An inclination to "over-empathize," however, may not be professional. Simpson and Coté write that "some reporters eagerly identify with those who survive violence because of a personal history of abuse, sexual assault, or other traumas. That identification becomes so strong that the reporter ignores professional boundaries in order to become a confidant and even advocate. A skilled reporter needs to concentrate on understanding and reporting events accurately; deep emotional connections to people in those stories can undermine those goals. Yet we would agree with those who say a reporter sometimes can be very helpful to a victim or family member. But we believe that the best results for everyone occurs when the reporter understands his own needs and is sensitive to signs of trauma and growing distress in others."

The bottom line is that a journalist needs to be both self-aware and aware of the impact that trauma has on others. This understanding can help the journalist tell a traumatic story knowledgeably and with appropriate sensitivity.

Basic Empathy Skills for Post-Traumatic Interviewing Situations
Empathy is the capacity to participate in another's sensations, feelings, thoughts, and movements. The first and foremost requirements for skilled empathic interviewing are:

  • Interest
  • Attentiveness
  • Caring
  • Self-containment
  • Freedom from expectations or judgments
  • Respect

Possible Empathic Responses
Sometimes it is helpful to have cues to work from in learning empathic responding, which may be very different from general interviewing strategies. The following cues are offered to give examples of empathic interviewing strategies:

  • "From what you're saying, I can see how you would be.."
  • "So what you're saying is.."
  • "Let me just check something. Do you mean you're."
  • "It sounds like you're saying.."
  • "You seem really.."

Supportive Comments:

  • "You must be."
  • "I can understand you feeling.."
  • "It sounds really hard."
  • "It sounds like you're being hard on yourself."
  • "I would imagine you'd be feeling really ____ right now."

Comments on Emotional Tone:

  • "It seems like it's hard for you to have feelings about this.."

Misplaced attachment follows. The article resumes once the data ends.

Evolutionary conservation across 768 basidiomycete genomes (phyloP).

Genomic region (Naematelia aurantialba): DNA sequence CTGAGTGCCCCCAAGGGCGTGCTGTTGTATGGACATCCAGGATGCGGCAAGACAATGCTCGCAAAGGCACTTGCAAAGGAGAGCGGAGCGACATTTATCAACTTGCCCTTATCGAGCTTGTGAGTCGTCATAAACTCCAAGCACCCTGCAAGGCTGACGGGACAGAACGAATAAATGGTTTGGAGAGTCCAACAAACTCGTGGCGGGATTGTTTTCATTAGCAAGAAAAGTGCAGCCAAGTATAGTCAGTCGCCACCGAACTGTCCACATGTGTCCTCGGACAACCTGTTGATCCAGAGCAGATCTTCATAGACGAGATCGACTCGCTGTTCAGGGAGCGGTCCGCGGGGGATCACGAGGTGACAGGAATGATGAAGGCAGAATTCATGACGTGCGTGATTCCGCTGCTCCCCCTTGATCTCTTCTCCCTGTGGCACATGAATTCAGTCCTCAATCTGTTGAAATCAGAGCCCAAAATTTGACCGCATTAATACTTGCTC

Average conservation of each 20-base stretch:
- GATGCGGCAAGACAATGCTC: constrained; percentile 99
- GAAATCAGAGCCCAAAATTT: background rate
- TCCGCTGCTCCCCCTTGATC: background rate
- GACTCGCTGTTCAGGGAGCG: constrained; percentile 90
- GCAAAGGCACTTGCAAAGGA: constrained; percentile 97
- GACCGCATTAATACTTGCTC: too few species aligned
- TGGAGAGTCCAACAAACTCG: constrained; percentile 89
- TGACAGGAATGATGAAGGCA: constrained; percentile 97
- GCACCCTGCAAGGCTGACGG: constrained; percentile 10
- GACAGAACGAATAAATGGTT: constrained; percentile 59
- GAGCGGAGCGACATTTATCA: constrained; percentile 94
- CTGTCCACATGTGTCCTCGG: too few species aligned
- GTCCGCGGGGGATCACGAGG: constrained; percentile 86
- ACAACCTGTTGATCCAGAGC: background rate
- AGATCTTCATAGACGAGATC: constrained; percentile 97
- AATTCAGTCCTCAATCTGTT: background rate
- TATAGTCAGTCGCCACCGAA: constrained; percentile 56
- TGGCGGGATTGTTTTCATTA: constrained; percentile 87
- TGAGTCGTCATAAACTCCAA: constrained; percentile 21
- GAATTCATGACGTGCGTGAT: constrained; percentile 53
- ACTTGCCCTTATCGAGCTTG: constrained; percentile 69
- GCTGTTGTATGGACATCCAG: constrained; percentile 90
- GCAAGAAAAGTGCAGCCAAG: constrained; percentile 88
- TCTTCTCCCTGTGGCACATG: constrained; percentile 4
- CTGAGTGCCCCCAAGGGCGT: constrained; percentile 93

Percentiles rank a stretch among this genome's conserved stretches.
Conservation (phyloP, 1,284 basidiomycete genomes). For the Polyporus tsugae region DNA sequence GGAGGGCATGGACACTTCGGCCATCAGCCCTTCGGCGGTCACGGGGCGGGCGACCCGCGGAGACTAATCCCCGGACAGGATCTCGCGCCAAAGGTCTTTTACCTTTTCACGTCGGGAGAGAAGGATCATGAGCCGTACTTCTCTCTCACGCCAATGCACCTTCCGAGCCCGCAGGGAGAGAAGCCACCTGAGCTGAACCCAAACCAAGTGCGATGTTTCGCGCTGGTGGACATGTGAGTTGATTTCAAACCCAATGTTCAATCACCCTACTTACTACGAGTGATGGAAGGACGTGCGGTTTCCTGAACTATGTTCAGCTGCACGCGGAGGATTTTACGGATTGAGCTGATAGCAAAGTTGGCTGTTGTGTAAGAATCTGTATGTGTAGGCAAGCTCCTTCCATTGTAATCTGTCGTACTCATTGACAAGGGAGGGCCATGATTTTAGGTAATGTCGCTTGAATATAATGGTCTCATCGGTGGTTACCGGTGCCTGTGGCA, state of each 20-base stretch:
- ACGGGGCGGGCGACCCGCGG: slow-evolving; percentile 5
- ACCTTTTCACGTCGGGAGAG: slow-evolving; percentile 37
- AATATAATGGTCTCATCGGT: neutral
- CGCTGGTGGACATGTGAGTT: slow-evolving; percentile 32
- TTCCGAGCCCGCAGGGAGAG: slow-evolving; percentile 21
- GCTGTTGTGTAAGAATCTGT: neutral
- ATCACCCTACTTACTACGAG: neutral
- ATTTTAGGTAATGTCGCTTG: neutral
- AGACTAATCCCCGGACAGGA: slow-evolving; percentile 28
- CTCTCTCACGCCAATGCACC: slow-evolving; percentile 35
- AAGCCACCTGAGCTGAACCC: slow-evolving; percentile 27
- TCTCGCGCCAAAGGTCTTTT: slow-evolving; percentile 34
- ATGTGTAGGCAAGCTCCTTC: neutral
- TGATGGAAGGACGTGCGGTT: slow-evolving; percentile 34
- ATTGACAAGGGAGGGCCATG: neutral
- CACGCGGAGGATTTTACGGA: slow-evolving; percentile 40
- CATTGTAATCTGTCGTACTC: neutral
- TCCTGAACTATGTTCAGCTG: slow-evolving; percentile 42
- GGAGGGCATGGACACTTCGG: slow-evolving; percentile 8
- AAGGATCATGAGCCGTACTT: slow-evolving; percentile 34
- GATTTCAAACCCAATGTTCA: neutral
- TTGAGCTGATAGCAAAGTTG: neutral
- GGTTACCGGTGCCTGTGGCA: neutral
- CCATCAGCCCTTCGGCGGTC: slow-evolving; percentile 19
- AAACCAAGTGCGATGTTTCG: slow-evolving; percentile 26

• "It seems like you are pretty numb right now."

Asking for Details or Clarification (gets the person to slow down and stay with the situation or the feelings):

  • "So let's go back a minute.."
  • "I noticed that you are rushing through this a bit."
  • "It seems hard to stay with this."
  • "I don't get it. What do you mean they..?"
  • "Could it be."
  • "I wonder if.."

Moving into End of Interviewing Session:

  • "It is such a tough thing to go through something like this."
  • "I'm really sorry this is such a tough time for you."
  • "I know of a website that might be helpful for you."

Purposes of Empathic Responding

  • Some individuals are deep within themselves and need to be drawn out by asking for clarification, gently mirroring and reflecting what has been said.
  • Some individuals are overly expressive and needy, and may need to have you establish a working distance by remaining neutral, not getting drawn into "rescuing," making "it sounds like." statements. You cannot help if you are engulfed.
  • Shows you care and that you understood the other person. Not to pry, but to increase the person's sense of themselves in the present moment.
  • If you have misunderstood, the talker can immediately correct your impressions. You learn more about people.
  • It lets the talker know that you (the listener) accept him/her invites him/her to tell his/her story.